14. 14. 14 Those compounds are considered as toxic substances, because they induce several problems:  Dichlorobenzene: - It enters the human body by inhalation. - It causes: depression, headache, anorexia, liver atrophy, eye irritation, etc.  1,3,5-Trichlorobezene: - It enters the body by inhalation. - It damages the liver, kidneys as well as the thyroid.  Tetra ChloroBenzene: - The exposure of TCB is done through food. - It damages the liver, kidneys as well as the thyroid. - Chronic exposure to TCB leads to chromosomal aberrations. 3.3.2 Ground Water Contamination Similarly to the soil, ground water was also found to be contaminated by different toxic chemicals: - Heavy Metals: Nickel was the principal contaminant among all ten ground water samples, presenting a value of 1.0990 ppm. - Pesticide HCH HCH found in the ground water samples was 0.0898 mg/L, having a mean value of 0.011 ppm. The water tested from the factory premises showed 0.115 mg/Kg of the pesticide HCH. The level of pesticides found in the factory’s premises is ten times greater than those found are in the residential areas around the plant.
  15. 15. 15 - Volatile Organic Compounds: The average doses in ground water samples of the residential areas were found to be 0.050 mg/Kg; however the samples from the plant premises contained 0.0331 mg/L of volatile organic compounds. - Halo-organics: Dichloromethane and Chloroform were found in all eight ground water samples taken. Dichloromethane concentration values were two times higher than Chloroform. Table 2: Analysis of contaminants in different samples The soil and ground water of residential areas, the factory, the vegetables and the breast milk were highly affected by this disaster to various degrees. The vegetables grown in the interior of a residential area opposite to the front gate of the factory had the ability to absorb these toxic chemicals and transfer to the next level of a food chain. Although evaporation ponds were present to collect chemical wastes, the possibility of overflowing during rainfall and contaminating surrounding areas was high.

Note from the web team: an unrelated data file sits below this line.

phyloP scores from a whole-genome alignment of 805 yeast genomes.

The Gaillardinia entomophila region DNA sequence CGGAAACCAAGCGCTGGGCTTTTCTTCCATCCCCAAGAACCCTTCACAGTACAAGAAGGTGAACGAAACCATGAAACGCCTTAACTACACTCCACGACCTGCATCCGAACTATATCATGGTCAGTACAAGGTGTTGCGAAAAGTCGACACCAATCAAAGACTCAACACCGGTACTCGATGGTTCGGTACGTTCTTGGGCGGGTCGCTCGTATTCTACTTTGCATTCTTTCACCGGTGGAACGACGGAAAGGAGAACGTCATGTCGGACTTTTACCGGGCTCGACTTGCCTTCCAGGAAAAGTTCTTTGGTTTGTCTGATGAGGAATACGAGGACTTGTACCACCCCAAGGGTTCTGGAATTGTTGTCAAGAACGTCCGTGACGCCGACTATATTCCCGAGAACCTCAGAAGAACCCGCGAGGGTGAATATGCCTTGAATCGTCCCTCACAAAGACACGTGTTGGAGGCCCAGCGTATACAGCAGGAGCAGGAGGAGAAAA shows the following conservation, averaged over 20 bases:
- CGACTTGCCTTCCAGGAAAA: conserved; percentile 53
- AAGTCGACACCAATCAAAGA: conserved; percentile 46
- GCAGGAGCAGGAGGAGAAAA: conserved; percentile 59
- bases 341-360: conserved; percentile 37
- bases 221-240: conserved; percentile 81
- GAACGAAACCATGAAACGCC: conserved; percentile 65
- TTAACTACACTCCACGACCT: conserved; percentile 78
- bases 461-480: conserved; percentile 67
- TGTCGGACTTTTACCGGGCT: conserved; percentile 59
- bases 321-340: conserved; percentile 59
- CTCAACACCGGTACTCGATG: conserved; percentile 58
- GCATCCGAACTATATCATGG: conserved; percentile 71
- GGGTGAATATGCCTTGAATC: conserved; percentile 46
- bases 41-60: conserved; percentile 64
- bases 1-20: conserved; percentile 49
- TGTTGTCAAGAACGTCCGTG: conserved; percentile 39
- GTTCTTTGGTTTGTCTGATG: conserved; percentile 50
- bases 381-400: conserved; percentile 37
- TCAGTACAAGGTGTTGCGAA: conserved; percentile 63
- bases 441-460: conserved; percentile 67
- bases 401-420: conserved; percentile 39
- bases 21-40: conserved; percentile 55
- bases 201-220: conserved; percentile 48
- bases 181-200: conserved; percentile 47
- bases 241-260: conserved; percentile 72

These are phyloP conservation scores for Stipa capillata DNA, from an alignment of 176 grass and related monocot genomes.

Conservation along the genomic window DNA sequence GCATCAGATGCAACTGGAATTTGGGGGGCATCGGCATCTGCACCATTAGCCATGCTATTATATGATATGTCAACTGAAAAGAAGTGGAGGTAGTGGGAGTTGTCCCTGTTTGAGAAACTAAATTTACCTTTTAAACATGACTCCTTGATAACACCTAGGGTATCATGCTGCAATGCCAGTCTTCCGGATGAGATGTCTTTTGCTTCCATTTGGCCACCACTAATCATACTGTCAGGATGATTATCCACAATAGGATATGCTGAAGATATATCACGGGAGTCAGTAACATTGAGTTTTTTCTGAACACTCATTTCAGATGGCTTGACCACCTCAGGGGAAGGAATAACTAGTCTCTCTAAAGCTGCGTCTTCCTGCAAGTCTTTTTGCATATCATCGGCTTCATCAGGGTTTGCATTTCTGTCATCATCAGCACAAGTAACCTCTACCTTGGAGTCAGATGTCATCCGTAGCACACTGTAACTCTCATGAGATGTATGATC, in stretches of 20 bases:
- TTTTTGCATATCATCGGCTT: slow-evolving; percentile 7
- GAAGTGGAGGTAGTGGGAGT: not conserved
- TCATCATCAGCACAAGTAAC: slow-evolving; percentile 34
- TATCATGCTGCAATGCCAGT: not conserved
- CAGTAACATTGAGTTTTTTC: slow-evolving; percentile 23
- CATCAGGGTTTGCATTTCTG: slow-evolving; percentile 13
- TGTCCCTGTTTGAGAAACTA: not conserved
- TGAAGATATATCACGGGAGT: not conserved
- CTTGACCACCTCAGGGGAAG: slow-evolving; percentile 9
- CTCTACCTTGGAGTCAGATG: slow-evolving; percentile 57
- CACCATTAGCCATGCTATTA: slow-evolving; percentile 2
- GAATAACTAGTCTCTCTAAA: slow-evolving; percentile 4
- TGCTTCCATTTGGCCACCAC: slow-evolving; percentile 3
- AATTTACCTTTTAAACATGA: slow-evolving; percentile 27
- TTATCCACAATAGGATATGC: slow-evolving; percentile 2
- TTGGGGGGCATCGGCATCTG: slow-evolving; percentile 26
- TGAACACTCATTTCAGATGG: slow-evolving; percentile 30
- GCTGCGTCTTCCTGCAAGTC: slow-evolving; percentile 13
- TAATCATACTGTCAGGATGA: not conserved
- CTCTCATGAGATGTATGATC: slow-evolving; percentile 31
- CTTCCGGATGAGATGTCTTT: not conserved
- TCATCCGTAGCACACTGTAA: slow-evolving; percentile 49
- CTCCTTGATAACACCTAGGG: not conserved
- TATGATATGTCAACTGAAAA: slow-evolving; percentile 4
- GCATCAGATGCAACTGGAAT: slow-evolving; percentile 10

16. 16. 16 4. Rehabilitation Procedures  Occupational rehabilitation: 33 of the 50 planned work sheds for gas victims started. It is estimated that 50,000 person need alternative jobs and less than 100 gas victims have found regular employment under the government scheme.  Habitation rehabilitation: 2,486 flats in two and four buildings were constructed outside Bhopal; however water did not reach the upper floors. In order to provide safe drinking water to the population, there was a system for improvement of water supply. Infrastructures were missing for at least a decade.  Environmental rehabilitation: When the factory was closed, pipes, drums and tanks were sold. Isolation material was falling down and spreading. The area around the plant was used as a dumping area for hazardous chemicals. Formal statements were issued that air, water, vegetation and foodstuffs were safe within the city. At the same time, people were informed that poultry was unaffected, but were warned not to consume fish.  Health care: In the immediate aftermath of the disaster, the health care system became tremendously overloaded. Within weeks, the State Government established a number of hospitals, clinics and mobile units in the gas affected area. In 1994, there were approximately 1.25 beds per 1000, compared to the recommendation of the World Bank of 1 bed per 1000 in developing countries.